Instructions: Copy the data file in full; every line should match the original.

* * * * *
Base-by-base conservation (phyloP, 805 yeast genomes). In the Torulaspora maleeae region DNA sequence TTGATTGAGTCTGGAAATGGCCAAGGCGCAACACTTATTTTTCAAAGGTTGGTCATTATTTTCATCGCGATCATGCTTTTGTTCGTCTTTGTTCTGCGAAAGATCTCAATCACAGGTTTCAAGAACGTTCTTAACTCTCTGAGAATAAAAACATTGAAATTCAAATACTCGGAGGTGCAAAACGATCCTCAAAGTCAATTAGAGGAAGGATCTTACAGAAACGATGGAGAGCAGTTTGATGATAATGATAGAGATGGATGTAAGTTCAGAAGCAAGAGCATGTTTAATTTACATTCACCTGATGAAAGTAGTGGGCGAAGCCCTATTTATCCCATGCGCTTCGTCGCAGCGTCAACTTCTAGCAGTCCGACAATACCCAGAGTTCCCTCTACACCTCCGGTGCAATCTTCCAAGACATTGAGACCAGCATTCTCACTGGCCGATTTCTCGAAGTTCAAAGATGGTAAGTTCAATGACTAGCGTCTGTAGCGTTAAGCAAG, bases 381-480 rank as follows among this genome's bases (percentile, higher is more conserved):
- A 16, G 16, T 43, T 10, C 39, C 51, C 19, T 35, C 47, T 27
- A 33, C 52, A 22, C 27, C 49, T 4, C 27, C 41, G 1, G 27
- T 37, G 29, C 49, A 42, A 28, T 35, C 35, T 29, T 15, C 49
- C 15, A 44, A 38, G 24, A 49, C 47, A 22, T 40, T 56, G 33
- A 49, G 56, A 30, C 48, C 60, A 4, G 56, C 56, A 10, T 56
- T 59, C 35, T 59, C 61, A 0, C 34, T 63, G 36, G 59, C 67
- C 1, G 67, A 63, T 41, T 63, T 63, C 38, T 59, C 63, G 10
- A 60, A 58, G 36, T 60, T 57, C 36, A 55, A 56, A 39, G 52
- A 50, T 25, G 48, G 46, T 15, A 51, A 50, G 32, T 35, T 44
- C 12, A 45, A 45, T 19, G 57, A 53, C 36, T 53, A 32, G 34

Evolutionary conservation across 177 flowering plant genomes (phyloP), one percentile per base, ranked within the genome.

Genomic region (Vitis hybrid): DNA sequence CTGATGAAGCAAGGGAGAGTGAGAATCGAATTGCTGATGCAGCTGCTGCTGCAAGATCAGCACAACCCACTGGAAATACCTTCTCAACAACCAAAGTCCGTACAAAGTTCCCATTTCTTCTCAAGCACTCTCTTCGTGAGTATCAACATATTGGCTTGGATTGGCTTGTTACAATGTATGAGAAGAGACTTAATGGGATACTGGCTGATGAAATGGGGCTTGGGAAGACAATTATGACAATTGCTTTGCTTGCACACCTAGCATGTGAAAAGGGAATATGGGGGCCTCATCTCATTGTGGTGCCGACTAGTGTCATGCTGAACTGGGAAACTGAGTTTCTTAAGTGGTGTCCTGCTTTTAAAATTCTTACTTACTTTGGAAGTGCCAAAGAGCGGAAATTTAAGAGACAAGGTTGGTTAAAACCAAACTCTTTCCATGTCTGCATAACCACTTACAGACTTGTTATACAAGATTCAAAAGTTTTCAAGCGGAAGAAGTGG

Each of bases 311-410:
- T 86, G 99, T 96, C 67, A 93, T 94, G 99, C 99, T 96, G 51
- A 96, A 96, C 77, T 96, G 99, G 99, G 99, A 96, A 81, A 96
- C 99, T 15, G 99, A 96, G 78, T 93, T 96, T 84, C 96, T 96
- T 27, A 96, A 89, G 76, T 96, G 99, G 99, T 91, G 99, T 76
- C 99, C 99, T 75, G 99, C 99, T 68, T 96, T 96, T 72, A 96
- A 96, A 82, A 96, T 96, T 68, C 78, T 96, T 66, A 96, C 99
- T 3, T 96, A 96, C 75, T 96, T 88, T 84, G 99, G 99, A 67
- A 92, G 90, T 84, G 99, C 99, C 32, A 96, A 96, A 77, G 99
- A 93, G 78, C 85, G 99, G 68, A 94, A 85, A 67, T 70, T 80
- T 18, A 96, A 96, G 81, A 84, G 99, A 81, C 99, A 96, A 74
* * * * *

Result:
Base-by-base conservation (phyloP, 805 yeast genomes). In the Torulaspora maleeae region DNA sequence TTGATTGAGTCTGGAAATGGCCAAGGCGCAACACTTATTTTTCAAAGGTTGGTCATTATTTTCATCGCGATCATGCTTTTGTTCGTCTTTGTTCTGCGAAAGATCTCAATCACAGGTTTCAAGAACGTTCTTAACTCTCTGAGAATAAAAACATTGAAATTCAAATACTCGGAGGTGCAAAACGATCCTCAAAGTCAATTAGAGGAAGGATCTTACAGAAACGATGGAGAGCAGTTTGATGATAATGATAGAGATGGATGTAAGTTCAGAAGCAAGAGCATGTTTAATTTACATTCACCTGATGAAAGTAGTGGGCGAAGCCCTATTTATCCCATGCGCTTCGTCGCAGCGTCAACTTCTAGCAGTCCGACAATACCCAGAGTTCCCTCTACACCTCCGGTGCAATCTTCCAAGACATTGAGACCAGCATTCTCACTGGCCGATTTCTCGAAGTTCAAAGATGGTAAGTTCAATGACTAGCGTCTGTAGCGTTAAGCAAG, bases 381-480 rank as follows among this genome's bases (percentile, higher is more conserved):
- A 16, G 16, T 43, T 10, C 39, C 51, C 19, T 35, C 47, T 27
- A 33, C 52, A 22, C 27, C 49, T 4, C 27, C 41, G 1, G 27
- T 37, G 29, C 49, A 42, A 28, T 35, C 35, T 29, T 15, C 49
- C 15, A 44, A 38, G 24, A 49, C 47, A 22, T 40, T 56, G 33
- A 49, G 56, A 30, C 48, C 60, A 4, G 56, C 56, A 10, T 56
- T 59, C 35, T 59, C 61, A 0, C 34, T 63, G 36, G 59, C 67
- C 1, G 67, A 63, T 41, T 63, T 63, C 38, T 59, C 63, G 10
- A 60, A 58, G 36, T 60, T 57, C 36, A 55, A 56, A 39, G 52
- A 50, T 25, G 48, G 46, T 15, A 51, A 50, G 32, T 35, T 44
- C 12, A 45, A 45, T 19, G 57, A 53, C 36, T 53, A 32, G 34

Evolutionary conservation across 177 flowering plant genomes (phyloP), one percentile per base, ranked within the genome.

Genomic region (Vitis hybrid): DNA sequence CTGATGAAGCAAGGGAGAGTGAGAATCGAATTGCTGATGCAGCTGCTGCTGCAAGATCAGCACAACCCACTGGAAATACCTTCTCAACAACCAAAGTCCGTACAAAGTTCCCATTTCTTCTCAAGCACTCTCTTCGTGAGTATCAACATATTGGCTTGGATTGGCTTGTTACAATGTATGAGAAGAGACTTAATGGGATACTGGCTGATGAAATGGGGCTTGGGAAGACAATTATGACAATTGCTTTGCTTGCACACCTAGCATGTGAAAAGGGAATATGGGGGCCTCATCTCATTGTGGTGCCGACTAGTGTCATGCTGAACTGGGAAACTGAGTTTCTTAAGTGGTGTCCTGCTTTTAAAATTCTTACTTACTTTGGAAGTGCCAAAGAGCGGAAATTTAAGAGACAAGGTTGGTTAAAACCAAACTCTTTCCATGTCTGCATAACCACTTACAGACTTGTTATACAAGATTCAAAAGTTTTCAAGCGGAAGAAGTGG

Each of bases 311-410:
- T 86, G 99, T 96, C 67, A 93, T 94, G 99, C 99, T 96, G 51
- A 96, A 96, C 77, T 96, G 99, G 99, G 99, A 96, A 81, A 96
- C 99, T 15, G 99, A 96, G 78, T 93, T 96, T 84, C 96, T 96
- T 27, A 96, A 89, G 76, T 96, G 99, G 99, T 91, G 99, T 76
- C 99, C 99, T 75, G 99, C 99, T 68, T 96, T 96, T 72, A 96
- A 96, A 82, A 96, T 96, T 68, C 78, T 96, T 66, A 96, C 99
- T 3, T 96, A 96, C 75, T 96, T 88, T 84, G 99, G 99, A 67
- A 92, G 90, T 84, G 99, C 99, C 32, A 96, A 96, A 77, G 99
- A 93, G 78, C 85, G 99, G 68, A 94, A 85, A 67, T 70, T 80
- T 18, A 96, A 96, G 81, A 84, G 99, A 81, C 99, A 96, A 74